screenshot of the old, old Unicorn Free site

Hey, where’d Unicorn Free go?

It’s dead, Jim.

After 8 loooooooooong years of service, we’ve retired Unicorn Free — the domain name, the brand, the design, and the ineffective and irritating blog format.

Ol’ Mr. Pointy is finally put out to pasture.

Welcome to Stacking the Bricks. Newer, sexier, better.

Don’t worry: all the great content is still here. And your old links/bookmarks will still work!

This move was over a year in the making.

Read on for all the nerdy details of…

  1. The design
  2. The technology

(And I really am not kidding about all the nerdy details. If you’re not into a nerdy novella, just know this: We’re hard at work to make your user experience amazing.)

The redesign

While yes, the new visual design and layout is both dope and fresh, the visuals aren’t the most important thing about this new site.

The most important thing is the function. Both for us, the authors, the makers — and for you, the reader, the learner, the do-er.

(Although, visuals-wise, I did massively streamline the layout for readability: nice big fonts, no sidebars, and a max of 14 words per line for maximum fluency. Yeah boy.)

What I’m saying is Unicorn Free was a blog; Stacking the Bricks is anything but.

Here’s the problem: Teaching with a blog requires you to spend a lot of time trying to work around chronological sort. Blogs are designed to let content fade away and disappear:

  • The most recent post is so often not the most important — or the most useful to the new visitor.
  • If you e.g. write a series, well, you’ll either have to install a special plugin (prone to breakage) or manually maintain cross-links.
  • Maintaining a hand-curated list of links is an exercise in sadism (or masochism?)…

And obviously these are my pains, the pains of the producer, but they also hurt you, the reader! All that extra suffering means we couldn’t deliver what you deserve to receive.

That’s why with Stacking the Bricks, we blagged the blog.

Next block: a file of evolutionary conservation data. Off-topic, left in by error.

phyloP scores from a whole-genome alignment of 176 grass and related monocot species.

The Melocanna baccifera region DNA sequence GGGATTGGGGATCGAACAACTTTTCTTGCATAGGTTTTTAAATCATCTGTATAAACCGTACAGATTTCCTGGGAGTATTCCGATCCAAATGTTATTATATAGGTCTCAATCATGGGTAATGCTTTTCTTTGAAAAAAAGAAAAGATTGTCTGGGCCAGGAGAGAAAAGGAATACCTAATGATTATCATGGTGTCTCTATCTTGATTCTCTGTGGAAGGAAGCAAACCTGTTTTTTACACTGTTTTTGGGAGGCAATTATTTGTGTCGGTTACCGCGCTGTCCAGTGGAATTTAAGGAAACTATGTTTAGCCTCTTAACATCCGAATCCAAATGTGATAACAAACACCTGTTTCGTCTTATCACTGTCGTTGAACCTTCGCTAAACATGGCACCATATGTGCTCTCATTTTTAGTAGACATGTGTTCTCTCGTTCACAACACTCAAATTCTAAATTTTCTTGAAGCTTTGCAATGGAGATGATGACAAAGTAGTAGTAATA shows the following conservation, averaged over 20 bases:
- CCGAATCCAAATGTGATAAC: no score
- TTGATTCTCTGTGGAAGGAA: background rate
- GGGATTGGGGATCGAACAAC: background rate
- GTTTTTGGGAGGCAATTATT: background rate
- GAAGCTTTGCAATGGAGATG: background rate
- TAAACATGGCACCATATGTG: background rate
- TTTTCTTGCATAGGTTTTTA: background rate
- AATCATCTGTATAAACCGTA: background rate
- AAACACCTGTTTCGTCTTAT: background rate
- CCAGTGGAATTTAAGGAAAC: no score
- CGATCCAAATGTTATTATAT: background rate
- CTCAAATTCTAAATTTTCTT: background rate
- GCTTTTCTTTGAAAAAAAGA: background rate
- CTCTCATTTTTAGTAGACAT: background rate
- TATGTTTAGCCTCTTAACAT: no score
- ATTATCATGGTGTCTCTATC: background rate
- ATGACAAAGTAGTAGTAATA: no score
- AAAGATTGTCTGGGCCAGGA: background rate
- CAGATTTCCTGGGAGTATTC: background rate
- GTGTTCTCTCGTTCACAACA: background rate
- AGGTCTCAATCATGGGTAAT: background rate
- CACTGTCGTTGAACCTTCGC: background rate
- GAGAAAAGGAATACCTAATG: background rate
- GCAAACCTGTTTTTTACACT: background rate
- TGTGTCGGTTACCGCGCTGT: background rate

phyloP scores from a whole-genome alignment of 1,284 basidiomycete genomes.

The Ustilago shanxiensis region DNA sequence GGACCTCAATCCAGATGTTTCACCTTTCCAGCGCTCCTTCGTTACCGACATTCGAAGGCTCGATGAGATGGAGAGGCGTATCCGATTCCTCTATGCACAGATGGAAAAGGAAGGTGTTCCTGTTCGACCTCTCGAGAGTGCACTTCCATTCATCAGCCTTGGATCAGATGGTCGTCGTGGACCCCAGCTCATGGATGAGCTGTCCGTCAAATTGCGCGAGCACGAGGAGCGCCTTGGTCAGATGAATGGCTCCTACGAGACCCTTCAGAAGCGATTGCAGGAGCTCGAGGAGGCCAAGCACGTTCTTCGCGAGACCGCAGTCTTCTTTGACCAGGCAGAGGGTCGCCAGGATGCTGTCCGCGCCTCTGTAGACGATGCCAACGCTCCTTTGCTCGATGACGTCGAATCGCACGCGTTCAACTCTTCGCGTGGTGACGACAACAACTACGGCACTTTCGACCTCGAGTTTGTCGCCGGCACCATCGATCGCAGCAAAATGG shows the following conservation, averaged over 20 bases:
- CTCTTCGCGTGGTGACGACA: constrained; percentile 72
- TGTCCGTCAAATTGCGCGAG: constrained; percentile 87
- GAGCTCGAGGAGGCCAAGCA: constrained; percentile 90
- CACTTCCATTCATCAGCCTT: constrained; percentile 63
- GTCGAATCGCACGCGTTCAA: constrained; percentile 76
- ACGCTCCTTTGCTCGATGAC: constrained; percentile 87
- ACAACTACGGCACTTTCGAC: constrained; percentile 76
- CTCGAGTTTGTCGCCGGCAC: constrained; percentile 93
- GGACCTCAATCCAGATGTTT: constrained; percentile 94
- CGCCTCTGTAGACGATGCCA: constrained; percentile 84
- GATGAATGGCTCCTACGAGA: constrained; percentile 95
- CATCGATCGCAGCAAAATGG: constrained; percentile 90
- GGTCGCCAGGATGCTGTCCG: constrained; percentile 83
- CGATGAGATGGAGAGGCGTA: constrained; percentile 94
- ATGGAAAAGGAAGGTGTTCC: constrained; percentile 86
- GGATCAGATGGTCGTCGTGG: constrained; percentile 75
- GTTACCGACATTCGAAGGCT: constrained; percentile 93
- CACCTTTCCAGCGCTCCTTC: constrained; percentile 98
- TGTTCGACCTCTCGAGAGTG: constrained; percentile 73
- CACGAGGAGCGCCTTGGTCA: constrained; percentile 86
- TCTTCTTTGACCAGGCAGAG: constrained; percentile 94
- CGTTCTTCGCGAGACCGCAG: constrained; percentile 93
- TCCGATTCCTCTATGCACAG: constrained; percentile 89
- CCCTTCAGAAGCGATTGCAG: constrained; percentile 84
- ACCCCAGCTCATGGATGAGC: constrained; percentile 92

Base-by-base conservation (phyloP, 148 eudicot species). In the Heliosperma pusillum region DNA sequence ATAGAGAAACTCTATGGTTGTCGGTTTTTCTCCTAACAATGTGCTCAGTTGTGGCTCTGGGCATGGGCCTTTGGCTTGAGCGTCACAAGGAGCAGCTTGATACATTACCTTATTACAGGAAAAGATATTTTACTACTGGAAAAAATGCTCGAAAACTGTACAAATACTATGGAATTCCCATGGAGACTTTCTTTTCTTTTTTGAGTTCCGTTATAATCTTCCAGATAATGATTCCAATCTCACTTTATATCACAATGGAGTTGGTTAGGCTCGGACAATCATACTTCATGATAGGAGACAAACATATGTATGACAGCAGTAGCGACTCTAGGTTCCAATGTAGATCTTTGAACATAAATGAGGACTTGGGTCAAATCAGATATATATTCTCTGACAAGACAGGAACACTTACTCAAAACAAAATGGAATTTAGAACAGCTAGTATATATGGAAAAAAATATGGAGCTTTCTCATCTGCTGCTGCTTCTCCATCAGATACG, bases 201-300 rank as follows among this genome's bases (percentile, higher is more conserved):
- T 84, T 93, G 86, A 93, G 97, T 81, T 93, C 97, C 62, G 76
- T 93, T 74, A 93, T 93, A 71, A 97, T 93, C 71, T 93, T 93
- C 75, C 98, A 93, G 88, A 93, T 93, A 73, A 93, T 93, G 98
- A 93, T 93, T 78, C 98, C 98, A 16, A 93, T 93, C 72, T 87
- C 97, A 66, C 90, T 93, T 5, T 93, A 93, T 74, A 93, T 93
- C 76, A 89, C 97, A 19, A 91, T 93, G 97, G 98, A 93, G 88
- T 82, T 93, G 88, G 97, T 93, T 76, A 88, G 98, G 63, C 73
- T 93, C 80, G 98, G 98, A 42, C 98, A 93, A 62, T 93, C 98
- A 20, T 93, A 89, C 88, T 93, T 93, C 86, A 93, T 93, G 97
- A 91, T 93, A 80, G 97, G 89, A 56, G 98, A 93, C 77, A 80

We’re hand-curating our content into guides to help you get shit done.

Here’s the very first one:

Yeah, it’s a little pathetic to launch with just one guide, but we wanted to JFS it, baby! I also put together a proto-guide with just stuff for those of you who already have a business you want to grow.

We’re hard at work putting together so many more, with topics ranging from product design, launching, pricing, customer feedback, and more.

This means:

  • you can go straight to what you need
  • and it will be comprehensive, rather than divvied up into many random posts
  • and it will be organized in a logical fashion (not just by date!)

We can start tailoring the site to you. You can tell us where you’re at, and we’ll offer you the guides that are right for you, right now.

Beyond the post

When you run a blog, it’s hard and kind of weird to add guest authors, and even to link to really good outside stuff. For a guest author, you’ve gotta “onboard” them with an account and permissions and on and on. And what, if you want to share an external thing but don’t want to write a whole essay about it, do you just post a 5-line update with a link? Is that how it’s supposed to work? Feh!

The guide format solves both these problems.

One, the site is static, so user accounts and permissions don’t even exist. Done.

Two, it doesn’t matter who wrote the guide itself. Inside the guide, it’ll be dead simple to add a bit of explanatory text “written by XYZ” to any part of the guide, or linked content inside the guide.

Three, you can just as easily link to outside blog posts, articles, presentations, videos, and so on, as you do to internal stuff. And because it’s not a post, you don’t have to worry about wasting your valuable ‘update space’ to do so.

So much better!

Plus, obviously, there’s a rich vein of potential personalization we can tap. Soon we’ll be able to send you updates to the guides you’ve expressed particular interest in…

And then when you’re really looking to level up, we’ll be able to offer you just the right goodies, events, and products that you need and want, right now.

Lastly, this is the way “content” was always supposed to be. Doing the right thing makes my little information architect’s heart smile. And that little heart was pretty damn shriveled from 8 years of Wordpress, so yay!